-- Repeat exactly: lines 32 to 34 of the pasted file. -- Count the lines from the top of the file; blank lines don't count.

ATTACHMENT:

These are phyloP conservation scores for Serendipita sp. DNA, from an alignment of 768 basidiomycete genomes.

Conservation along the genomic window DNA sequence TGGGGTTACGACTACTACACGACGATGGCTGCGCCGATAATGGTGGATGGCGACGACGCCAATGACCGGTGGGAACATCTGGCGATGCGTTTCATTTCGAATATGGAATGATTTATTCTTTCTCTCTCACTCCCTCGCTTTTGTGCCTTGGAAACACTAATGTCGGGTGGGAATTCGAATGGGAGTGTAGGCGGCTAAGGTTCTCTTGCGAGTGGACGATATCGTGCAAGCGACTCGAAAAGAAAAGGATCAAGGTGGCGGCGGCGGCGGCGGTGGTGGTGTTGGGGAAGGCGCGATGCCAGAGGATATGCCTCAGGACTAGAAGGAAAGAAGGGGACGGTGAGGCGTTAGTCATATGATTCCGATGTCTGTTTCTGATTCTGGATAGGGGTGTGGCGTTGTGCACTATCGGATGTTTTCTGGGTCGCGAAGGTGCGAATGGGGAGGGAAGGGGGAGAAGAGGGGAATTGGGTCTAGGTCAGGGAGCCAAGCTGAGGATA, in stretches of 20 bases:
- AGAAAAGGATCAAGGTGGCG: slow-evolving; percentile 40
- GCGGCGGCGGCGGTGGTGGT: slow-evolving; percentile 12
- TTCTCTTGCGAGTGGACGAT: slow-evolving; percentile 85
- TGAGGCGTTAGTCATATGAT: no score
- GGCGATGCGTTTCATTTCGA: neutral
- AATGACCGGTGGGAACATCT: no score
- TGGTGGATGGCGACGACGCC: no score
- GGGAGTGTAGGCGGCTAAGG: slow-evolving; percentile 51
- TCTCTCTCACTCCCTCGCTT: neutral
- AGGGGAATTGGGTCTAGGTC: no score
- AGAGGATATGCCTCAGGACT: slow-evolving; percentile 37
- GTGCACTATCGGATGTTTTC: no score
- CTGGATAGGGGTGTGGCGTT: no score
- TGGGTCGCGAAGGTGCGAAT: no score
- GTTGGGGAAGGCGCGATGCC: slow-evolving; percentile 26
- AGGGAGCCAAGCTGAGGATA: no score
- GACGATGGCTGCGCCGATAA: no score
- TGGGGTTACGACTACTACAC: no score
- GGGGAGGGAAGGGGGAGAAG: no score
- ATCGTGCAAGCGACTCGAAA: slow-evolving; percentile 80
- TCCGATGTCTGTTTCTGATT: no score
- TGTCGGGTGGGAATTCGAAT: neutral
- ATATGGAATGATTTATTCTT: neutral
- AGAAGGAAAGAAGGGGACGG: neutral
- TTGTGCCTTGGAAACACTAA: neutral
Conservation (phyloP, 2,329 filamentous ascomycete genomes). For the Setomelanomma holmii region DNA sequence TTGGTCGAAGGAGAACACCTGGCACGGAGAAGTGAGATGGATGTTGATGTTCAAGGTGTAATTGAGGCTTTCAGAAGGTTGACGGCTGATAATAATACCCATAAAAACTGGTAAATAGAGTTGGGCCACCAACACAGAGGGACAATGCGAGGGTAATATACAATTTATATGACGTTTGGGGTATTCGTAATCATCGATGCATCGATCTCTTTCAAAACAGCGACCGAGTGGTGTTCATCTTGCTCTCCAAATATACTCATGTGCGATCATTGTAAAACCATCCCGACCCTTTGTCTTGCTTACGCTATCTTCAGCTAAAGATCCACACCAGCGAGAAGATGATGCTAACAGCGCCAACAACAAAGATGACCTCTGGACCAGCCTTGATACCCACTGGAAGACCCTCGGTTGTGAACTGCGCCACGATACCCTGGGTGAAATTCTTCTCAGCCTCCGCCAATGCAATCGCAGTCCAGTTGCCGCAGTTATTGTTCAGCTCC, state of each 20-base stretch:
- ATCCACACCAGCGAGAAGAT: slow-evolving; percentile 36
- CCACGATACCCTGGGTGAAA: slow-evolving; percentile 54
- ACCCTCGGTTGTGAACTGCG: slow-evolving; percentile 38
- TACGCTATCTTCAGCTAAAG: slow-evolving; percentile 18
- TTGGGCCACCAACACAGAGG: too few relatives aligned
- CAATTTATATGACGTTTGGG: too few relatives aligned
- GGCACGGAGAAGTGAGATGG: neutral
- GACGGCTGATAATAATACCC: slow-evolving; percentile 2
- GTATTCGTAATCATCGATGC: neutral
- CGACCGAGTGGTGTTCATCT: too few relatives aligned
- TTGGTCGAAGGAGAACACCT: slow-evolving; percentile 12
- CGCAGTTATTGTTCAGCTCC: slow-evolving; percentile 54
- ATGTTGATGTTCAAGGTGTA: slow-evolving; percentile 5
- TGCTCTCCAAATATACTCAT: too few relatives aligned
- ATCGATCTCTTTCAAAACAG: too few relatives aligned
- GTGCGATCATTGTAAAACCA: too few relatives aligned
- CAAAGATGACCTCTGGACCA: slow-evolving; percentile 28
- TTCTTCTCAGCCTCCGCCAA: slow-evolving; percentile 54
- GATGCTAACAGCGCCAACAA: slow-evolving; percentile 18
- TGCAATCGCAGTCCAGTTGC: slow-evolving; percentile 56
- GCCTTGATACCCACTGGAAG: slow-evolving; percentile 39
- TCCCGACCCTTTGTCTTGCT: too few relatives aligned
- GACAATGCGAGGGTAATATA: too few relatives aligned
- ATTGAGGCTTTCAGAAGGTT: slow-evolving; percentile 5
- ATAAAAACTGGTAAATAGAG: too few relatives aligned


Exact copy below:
- TACGCTATCTTCAGCTAAAG: slow-evolving; percentile 18
- TTGGGCCACCAACACAGAGG: too few relatives aligned
- CAATTTATATGACGTTTGGG: too few relatives aligned